Floods upon the Dry Ground
The weather hasn’t been able to make its mind up this year. The rainy season should have started, but we’re not entirely sure it has. However last Sunday the rain and hailstorm we were caught up in suggested otherwise.
After several abortive attempts to have us over for lunch Haile (my taxi driver) managed to make and keep a date for Sunday lunch last week, as we are imminently leaving for a 6 week break in the UK. After our Sunday morning Bible study group was subjected to a talk involving alien autopsies and 3000 year old Pliedans (don’t ask) Chris and I headed off in warm sunshine to Haile’s home – quite a distance across the city. We received the usual lovely welcome, and using a jug, a bar of soap and a bowl it was a great honour to have Haile himself help us wash our hands (this would normally be a done by the lady of the house). Haile’s wife, Bezou, had made a tasty and varied lunch for us including some delicately spiced strips of fillet steak. Shortly after starting we were joined by a couple of other family members who also enjoyed the food. The small gifts we had taken with us for the children (Kaleb (7) and Aresema (18 months)) included a yoyo, which kept Kaleb and Haile amused for a while. Once we had finished eating and looking at quite a large number of photos of the children we were about to take our leave when it started to rain. In keeping with most modest Addis homes the 3m x 4m sitting room we were in had a corrugated tin roof. The rain was noisy; but then it started to hail. Here’s 43 seconds of Chris showing Kaleb how to yoyo, but talking to him was impossible:
The storm was quite unusual, and when it eventually stuttered to a halt we were able to head off home through intermittent rain. The storm had caused chaos: stalled taxis; rivers running down the roads; floods outside the bus station. We were again thankful for our 4x4 Ford Ranger.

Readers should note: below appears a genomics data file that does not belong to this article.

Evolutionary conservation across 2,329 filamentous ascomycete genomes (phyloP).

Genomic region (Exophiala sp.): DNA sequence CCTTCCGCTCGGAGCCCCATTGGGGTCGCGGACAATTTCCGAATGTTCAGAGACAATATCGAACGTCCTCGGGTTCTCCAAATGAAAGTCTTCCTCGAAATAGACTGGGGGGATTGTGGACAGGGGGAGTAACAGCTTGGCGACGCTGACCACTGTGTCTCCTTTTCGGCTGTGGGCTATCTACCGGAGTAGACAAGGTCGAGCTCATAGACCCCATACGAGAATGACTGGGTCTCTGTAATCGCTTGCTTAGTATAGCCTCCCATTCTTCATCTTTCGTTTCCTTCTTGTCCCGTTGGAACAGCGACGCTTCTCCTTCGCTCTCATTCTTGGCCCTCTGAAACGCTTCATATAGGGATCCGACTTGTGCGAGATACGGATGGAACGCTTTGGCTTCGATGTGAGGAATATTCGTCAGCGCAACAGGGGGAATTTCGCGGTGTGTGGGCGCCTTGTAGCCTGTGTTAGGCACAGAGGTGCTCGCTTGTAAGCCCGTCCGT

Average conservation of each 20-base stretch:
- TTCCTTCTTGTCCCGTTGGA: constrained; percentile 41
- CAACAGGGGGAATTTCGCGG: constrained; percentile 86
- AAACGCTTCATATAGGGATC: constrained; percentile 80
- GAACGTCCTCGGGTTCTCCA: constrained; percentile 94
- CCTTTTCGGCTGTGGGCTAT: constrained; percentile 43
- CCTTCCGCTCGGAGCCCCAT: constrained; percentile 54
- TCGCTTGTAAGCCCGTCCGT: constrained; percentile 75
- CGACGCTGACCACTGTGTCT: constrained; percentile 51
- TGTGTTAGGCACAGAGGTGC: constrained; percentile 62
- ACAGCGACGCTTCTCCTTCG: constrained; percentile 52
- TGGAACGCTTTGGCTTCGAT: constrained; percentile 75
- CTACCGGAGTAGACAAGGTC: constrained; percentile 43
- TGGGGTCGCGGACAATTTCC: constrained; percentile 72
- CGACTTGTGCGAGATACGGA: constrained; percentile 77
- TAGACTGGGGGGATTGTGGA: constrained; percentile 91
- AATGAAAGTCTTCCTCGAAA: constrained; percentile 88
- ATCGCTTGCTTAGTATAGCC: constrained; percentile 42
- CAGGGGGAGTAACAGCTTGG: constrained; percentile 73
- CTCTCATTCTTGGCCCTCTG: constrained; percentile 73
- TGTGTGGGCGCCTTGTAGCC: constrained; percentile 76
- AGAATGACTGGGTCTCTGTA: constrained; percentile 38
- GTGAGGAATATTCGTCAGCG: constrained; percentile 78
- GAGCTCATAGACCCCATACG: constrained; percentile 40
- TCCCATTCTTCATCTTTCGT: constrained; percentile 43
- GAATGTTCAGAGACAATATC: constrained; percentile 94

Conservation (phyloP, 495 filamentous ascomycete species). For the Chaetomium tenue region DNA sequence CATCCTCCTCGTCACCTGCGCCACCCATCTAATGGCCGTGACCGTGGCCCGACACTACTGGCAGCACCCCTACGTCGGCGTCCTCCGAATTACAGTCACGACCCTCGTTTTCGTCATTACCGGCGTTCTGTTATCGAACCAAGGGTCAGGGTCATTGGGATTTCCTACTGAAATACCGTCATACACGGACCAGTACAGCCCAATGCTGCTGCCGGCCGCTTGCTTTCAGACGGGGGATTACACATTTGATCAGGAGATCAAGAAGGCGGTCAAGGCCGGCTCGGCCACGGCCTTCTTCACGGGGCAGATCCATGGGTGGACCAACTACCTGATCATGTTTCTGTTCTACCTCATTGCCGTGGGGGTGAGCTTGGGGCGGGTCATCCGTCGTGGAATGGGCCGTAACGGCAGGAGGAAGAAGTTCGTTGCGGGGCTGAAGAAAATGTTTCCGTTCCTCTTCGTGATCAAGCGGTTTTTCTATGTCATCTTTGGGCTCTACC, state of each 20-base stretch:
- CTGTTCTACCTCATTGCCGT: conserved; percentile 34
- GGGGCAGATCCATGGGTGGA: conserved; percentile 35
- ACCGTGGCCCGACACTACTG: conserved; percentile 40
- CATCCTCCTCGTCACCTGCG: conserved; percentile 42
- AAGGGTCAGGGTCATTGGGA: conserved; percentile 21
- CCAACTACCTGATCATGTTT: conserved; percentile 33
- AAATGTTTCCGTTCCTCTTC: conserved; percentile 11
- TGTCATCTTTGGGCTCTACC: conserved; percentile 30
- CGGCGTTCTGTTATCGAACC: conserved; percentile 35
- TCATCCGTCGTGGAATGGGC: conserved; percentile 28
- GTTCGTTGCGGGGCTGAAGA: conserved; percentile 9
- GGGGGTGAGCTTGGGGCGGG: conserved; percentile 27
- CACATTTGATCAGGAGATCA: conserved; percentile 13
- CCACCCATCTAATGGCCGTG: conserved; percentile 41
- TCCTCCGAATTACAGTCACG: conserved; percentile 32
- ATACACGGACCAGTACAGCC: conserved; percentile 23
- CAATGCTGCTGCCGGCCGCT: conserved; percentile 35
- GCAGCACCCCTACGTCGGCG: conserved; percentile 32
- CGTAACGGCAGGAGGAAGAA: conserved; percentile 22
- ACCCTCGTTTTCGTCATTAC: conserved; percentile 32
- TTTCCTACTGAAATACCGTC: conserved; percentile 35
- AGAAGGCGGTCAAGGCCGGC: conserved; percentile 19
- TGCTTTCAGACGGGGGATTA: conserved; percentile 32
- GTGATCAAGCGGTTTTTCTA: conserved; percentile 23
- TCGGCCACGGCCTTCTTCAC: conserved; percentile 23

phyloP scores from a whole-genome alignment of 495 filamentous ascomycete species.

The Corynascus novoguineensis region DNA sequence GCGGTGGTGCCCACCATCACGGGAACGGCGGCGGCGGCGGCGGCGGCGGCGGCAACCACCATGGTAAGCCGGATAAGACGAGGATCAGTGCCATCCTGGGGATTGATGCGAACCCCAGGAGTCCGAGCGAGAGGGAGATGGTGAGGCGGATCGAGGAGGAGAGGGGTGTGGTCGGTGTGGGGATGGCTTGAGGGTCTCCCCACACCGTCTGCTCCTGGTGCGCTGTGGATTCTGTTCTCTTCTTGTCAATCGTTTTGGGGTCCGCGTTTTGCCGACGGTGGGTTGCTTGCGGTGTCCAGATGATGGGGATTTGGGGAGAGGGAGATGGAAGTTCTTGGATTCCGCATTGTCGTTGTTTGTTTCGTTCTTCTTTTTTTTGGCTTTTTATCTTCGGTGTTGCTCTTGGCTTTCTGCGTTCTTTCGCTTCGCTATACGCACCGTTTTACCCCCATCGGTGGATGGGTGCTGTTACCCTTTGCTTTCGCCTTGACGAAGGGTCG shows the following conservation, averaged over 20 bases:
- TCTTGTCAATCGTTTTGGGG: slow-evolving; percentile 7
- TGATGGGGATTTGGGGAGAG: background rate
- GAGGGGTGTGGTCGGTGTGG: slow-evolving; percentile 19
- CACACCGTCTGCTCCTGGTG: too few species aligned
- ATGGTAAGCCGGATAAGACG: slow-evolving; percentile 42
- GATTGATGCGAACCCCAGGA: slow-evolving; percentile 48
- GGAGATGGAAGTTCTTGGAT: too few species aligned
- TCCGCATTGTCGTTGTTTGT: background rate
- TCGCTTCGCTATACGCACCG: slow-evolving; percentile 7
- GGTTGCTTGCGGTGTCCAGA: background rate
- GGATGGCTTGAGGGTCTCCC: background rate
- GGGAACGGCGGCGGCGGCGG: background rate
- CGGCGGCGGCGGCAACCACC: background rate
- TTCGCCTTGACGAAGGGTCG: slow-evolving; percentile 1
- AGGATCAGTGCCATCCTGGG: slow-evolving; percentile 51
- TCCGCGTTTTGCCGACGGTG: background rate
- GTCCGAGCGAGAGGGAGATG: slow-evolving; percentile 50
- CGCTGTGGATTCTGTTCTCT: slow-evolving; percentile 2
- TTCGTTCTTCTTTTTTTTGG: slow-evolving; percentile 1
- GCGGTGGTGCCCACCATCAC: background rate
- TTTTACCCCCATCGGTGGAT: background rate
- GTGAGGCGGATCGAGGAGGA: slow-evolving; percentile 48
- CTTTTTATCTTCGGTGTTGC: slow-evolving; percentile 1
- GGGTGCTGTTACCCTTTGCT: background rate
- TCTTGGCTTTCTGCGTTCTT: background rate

Monday morning revealed further results of Sunday afternoon’s hail. Close to HQ a petrol station’s entrance was completely covered in compacted hail resulting in a sheet of ice that resembled thawing snow - an incongruous sight, 9 degrees north of the equator in mid-summer. Just down the road a tree had come down, but was rapidly disappearing as people took the opportunity to obtain some free firewood. By the afternoon journey home the ice had all melted and the weather was back to its usual calm, warm self.
Home James, and Don’t Spare the Horses…
We arrive in the UK on Wednesday morning, returning here on 31st July. Just to show you what a devastating effect living in Addis has had on Chris, the first thing she wants to do after we arrive at Heathrow at 7am is to get to the Breakfast Club in St Albans so she can eat bacon. We love working here, we love the people, and it is a privilege to serve our patients and students, but Chris just jotted down this list of things she is looking forward to (although the hair-drying one is progressively less relevant to me):
- No begging;
- No broken cars;
- No broken buildings;
- Fast Internet that doesn’t just randomly stop;
- Butter that doesn’t smell like blue cheese;
- Knowing a shop will have wide choice and consistent stock;
- Paying by card, not smelly bank notes;
- Driving in traffic lanes;
- Knowing you’ll have electricity to dry your hair immediately after you’ve washed it;
- Clean water from a tap you can actually drink and brush your teeth with;
- Walking freely in the countryside.
I personally shall enjoy 6 weeks of driving around and not having anyone yell “You! You!”, “Ferenji!” (“foreigner”), or, worst of all, “China!” through the window at me.